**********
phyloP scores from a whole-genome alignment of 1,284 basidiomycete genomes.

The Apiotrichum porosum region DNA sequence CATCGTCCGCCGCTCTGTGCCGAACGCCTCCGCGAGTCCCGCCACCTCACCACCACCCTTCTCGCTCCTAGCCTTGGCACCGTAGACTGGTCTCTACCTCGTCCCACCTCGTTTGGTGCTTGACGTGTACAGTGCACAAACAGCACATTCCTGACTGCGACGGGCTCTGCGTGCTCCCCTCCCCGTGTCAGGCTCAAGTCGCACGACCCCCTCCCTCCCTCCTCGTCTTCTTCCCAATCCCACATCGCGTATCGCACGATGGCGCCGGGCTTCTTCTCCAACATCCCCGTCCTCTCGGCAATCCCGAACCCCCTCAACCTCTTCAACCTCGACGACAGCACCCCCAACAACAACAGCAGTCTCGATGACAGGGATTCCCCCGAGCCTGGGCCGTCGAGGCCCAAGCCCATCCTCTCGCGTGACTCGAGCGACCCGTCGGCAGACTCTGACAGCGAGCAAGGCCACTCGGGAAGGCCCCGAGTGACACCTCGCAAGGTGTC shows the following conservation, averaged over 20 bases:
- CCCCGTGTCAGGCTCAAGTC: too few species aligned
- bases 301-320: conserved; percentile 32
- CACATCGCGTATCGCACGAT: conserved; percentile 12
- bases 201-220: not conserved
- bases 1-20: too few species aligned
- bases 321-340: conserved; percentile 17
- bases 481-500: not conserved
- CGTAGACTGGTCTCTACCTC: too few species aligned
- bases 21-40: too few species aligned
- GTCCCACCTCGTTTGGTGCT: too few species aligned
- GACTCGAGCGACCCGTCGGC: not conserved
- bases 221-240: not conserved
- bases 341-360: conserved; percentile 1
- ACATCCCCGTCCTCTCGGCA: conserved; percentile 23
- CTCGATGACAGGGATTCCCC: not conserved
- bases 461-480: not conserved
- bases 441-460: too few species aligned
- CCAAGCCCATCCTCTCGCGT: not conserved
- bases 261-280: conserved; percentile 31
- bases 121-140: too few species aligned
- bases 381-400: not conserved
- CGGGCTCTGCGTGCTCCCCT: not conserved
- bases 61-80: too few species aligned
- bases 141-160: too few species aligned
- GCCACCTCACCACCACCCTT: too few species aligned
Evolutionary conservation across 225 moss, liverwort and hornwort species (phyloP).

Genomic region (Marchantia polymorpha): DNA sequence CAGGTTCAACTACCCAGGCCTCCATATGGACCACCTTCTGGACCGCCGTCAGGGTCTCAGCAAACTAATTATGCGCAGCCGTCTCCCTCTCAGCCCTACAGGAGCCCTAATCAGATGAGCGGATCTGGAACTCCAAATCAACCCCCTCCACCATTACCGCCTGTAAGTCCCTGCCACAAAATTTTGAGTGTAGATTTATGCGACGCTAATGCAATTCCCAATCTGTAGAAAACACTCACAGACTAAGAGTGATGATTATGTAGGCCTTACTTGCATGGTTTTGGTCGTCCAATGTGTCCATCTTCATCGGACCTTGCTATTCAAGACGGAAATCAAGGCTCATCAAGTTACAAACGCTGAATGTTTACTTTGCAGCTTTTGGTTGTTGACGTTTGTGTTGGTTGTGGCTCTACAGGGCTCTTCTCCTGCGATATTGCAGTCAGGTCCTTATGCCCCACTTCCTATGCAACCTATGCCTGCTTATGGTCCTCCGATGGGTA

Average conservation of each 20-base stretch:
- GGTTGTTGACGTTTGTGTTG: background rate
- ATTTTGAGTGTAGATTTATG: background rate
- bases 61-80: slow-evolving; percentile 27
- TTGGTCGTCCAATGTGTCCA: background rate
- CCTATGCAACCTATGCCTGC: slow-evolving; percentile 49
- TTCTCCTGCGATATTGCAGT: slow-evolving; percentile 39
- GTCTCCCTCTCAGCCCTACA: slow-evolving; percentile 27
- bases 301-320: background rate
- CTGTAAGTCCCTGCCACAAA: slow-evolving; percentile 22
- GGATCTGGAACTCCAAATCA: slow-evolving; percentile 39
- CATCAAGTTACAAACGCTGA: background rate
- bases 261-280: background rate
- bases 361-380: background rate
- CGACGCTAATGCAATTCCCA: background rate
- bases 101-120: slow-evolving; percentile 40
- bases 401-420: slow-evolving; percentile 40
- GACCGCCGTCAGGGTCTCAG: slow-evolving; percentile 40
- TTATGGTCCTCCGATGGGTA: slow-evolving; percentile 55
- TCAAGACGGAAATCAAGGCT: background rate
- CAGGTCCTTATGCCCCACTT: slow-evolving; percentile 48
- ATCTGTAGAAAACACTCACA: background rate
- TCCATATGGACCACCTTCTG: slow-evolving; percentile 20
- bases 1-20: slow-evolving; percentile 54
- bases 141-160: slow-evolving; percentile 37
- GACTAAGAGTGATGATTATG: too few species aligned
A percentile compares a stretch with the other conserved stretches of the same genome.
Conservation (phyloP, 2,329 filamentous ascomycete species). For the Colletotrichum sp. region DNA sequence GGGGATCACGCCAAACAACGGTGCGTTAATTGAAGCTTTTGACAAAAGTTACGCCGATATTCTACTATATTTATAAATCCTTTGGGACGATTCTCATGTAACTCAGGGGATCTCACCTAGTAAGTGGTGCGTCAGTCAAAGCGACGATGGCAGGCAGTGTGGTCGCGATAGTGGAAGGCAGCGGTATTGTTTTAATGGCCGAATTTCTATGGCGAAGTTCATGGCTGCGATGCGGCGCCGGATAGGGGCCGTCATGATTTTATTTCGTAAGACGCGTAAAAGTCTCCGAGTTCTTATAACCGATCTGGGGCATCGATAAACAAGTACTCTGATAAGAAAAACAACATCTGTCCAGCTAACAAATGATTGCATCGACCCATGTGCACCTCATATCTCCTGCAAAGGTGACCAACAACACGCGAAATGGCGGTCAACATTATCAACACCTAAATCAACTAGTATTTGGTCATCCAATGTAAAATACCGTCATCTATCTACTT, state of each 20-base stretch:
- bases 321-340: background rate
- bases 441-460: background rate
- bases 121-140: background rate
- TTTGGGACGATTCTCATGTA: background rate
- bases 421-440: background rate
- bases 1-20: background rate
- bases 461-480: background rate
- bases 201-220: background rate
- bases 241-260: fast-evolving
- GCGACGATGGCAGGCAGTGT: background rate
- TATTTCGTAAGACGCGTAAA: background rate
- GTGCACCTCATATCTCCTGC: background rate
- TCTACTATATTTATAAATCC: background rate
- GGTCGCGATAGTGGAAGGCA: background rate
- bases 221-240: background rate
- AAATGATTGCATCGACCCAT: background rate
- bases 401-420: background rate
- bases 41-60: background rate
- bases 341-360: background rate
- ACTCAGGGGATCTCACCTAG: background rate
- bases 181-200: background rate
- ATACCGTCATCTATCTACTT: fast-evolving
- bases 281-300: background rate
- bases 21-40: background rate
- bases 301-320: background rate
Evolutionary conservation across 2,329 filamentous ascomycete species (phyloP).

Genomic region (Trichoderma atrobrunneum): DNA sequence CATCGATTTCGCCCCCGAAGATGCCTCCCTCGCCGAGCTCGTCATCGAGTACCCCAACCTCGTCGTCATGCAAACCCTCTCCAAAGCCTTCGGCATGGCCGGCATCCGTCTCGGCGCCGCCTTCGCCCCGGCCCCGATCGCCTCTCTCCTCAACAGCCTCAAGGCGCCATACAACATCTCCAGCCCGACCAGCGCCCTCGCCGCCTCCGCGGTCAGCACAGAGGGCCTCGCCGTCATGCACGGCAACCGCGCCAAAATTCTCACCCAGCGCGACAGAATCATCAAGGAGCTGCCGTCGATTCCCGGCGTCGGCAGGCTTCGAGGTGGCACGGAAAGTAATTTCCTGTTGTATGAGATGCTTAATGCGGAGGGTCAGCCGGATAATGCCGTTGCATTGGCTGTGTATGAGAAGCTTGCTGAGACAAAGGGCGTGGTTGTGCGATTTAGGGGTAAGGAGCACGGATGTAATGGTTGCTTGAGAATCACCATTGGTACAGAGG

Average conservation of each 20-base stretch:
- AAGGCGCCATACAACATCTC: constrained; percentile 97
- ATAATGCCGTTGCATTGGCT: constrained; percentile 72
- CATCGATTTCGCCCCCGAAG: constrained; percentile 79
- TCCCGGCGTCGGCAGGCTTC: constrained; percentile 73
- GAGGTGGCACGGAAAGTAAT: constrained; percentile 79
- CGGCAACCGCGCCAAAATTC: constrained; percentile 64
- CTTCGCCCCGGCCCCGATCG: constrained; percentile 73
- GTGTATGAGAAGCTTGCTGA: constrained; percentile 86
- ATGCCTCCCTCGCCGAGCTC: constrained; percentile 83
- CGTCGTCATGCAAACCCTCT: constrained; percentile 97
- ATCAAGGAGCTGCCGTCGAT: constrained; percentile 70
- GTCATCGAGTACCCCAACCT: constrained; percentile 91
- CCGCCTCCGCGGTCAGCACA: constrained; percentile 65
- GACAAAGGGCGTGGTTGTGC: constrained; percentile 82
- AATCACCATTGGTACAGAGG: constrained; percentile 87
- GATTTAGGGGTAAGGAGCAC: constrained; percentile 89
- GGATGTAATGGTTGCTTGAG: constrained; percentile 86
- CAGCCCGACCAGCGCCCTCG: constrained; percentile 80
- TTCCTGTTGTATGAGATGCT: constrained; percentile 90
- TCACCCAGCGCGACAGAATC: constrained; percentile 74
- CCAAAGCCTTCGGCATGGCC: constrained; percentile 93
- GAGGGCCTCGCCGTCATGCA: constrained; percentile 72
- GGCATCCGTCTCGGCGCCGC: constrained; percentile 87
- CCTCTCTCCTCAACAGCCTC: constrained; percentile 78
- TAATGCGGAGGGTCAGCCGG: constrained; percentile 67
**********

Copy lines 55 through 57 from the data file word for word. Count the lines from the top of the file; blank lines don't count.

- GACTAAGAGTGATGATTATG: too few species aligned
A percentile compares a stretch with the other conserved stretches of the same genome.
Conservation (phyloP, 2,329 filamentous ascomycete species). For the Colletotrichum sp. region DNA sequence GGGGATCACGCCAAACAACGGTGCGTTAATTGAAGCTTTTGACAAAAGTTACGCCGATATTCTACTATATTTATAAATCCTTTGGGACGATTCTCATGTAACTCAGGGGATCTCACCTAGTAAGTGGTGCGTCAGTCAAAGCGACGATGGCAGGCAGTGTGGTCGCGATAGTGGAAGGCAGCGGTATTGTTTTAATGGCCGAATTTCTATGGCGAAGTTCATGGCTGCGATGCGGCGCCGGATAGGGGCCGTCATGATTTTATTTCGTAAGACGCGTAAAAGTCTCCGAGTTCTTATAACCGATCTGGGGCATCGATAAACAAGTACTCTGATAAGAAAAACAACATCTGTCCAGCTAACAAATGATTGCATCGACCCATGTGCACCTCATATCTCCTGCAAAGGTGACCAACAACACGCGAAATGGCGGTCAACATTATCAACACCTAAATCAACTAGTATTTGGTCATCCAATGTAAAATACCGTCATCTATCTACTT, state of each 20-base stretch: